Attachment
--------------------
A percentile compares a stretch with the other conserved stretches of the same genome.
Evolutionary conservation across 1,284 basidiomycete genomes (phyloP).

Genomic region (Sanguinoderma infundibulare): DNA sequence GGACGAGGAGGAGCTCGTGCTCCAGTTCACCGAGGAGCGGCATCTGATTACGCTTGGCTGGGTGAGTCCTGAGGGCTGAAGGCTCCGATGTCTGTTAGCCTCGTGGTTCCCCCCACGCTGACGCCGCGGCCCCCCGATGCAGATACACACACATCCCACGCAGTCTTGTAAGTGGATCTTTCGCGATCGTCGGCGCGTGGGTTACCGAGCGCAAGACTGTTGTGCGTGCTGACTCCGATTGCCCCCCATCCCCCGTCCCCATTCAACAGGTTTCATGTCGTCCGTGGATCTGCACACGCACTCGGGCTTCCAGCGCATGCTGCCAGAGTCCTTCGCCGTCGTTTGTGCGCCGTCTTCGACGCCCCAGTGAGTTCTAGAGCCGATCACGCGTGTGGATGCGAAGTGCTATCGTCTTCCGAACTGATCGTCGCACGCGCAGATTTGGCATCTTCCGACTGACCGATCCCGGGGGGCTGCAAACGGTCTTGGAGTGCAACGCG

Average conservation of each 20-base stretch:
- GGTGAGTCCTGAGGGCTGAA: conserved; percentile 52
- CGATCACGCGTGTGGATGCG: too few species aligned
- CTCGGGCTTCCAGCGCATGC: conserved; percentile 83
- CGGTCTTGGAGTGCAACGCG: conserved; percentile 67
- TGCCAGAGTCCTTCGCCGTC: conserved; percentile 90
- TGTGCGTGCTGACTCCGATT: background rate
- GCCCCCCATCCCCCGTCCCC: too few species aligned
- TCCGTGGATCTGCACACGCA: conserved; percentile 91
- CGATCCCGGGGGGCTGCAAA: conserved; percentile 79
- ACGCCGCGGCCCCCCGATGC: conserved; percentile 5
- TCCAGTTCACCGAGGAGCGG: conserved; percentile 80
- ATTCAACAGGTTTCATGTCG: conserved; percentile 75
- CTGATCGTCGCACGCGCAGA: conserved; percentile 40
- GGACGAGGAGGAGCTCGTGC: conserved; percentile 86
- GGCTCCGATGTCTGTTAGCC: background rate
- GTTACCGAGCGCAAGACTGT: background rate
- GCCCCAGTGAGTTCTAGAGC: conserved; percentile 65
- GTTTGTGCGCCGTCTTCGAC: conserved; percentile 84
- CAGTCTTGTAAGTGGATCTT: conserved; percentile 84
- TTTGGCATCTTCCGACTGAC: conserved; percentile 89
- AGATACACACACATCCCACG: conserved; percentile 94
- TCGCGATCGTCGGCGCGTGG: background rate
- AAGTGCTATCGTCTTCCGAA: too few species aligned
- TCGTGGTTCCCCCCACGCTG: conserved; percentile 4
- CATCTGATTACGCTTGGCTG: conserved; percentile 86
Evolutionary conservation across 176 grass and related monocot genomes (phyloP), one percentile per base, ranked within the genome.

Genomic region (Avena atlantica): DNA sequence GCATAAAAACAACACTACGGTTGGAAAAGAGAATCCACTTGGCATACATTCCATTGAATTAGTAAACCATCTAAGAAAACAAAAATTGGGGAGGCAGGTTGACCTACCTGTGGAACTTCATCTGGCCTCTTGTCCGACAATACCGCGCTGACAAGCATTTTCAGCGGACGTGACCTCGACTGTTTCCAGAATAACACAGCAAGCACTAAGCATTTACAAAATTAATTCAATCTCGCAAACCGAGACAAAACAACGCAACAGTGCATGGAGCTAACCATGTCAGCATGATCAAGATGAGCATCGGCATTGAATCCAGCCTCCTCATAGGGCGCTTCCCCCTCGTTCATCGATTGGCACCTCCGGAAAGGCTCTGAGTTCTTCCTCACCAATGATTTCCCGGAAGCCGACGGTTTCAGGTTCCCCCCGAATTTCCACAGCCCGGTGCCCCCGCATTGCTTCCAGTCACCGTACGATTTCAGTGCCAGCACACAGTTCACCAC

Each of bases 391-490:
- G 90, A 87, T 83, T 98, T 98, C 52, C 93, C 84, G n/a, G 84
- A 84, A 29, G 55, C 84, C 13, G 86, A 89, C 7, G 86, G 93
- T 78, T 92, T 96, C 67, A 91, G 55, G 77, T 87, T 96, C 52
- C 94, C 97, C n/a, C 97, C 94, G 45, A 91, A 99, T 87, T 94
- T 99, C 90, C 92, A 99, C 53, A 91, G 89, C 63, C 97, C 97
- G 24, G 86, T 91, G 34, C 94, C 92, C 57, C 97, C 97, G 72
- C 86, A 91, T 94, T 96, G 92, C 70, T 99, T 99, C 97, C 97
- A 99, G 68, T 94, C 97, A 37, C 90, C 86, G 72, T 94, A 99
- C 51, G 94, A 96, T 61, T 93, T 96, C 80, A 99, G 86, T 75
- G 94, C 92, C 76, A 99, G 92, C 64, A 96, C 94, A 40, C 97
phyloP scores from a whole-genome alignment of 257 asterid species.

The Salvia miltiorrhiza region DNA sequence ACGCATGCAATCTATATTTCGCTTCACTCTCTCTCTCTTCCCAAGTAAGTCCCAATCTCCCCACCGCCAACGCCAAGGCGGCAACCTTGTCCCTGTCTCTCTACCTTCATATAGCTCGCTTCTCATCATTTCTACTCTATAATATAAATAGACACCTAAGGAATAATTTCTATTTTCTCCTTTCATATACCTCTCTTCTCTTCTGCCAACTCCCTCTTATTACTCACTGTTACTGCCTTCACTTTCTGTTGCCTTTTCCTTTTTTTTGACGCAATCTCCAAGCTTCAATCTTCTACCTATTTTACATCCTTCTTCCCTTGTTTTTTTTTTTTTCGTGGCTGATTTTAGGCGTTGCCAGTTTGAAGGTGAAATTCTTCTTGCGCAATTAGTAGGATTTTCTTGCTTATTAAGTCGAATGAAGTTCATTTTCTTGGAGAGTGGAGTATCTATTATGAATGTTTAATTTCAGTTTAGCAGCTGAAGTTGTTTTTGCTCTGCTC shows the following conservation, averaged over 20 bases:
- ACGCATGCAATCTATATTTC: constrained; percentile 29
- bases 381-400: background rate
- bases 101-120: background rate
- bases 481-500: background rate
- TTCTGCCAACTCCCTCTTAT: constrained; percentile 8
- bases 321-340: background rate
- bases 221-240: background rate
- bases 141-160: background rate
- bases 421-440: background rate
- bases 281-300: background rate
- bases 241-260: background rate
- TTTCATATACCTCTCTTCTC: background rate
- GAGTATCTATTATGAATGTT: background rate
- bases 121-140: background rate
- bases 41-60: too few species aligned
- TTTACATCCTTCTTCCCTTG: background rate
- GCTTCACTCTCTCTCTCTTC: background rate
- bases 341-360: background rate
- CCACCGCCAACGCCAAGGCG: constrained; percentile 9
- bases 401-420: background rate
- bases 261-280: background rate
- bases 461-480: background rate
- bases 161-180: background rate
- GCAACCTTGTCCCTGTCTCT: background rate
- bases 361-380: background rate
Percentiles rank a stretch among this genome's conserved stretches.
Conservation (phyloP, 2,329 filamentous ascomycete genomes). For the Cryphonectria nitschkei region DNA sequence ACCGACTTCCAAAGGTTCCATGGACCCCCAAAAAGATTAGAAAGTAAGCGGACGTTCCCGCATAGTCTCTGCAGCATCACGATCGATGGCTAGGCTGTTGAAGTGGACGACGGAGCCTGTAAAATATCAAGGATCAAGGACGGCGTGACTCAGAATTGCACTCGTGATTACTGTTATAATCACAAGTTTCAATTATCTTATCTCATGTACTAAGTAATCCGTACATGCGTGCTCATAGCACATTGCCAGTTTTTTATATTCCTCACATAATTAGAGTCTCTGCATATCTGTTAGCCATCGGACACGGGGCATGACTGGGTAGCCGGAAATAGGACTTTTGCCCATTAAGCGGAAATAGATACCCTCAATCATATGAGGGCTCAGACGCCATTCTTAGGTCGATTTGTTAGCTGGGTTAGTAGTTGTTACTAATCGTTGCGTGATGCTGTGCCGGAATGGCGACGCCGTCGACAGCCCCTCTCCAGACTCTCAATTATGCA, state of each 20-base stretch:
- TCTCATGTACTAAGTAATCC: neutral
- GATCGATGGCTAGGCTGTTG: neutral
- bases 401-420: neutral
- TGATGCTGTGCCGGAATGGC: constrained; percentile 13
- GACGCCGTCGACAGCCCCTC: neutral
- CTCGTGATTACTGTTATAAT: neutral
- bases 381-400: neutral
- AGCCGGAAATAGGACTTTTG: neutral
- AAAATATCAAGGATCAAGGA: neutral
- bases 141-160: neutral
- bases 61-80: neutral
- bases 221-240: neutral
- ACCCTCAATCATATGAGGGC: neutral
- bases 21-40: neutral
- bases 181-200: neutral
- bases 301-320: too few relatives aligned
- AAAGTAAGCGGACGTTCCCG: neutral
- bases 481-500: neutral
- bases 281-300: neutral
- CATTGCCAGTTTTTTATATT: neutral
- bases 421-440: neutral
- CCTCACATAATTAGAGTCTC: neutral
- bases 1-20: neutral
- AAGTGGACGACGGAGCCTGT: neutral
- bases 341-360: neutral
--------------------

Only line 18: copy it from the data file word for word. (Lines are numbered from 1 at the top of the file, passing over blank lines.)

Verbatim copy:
- GGACGAGGAGGAGCTCGTGC: conserved; percentile 86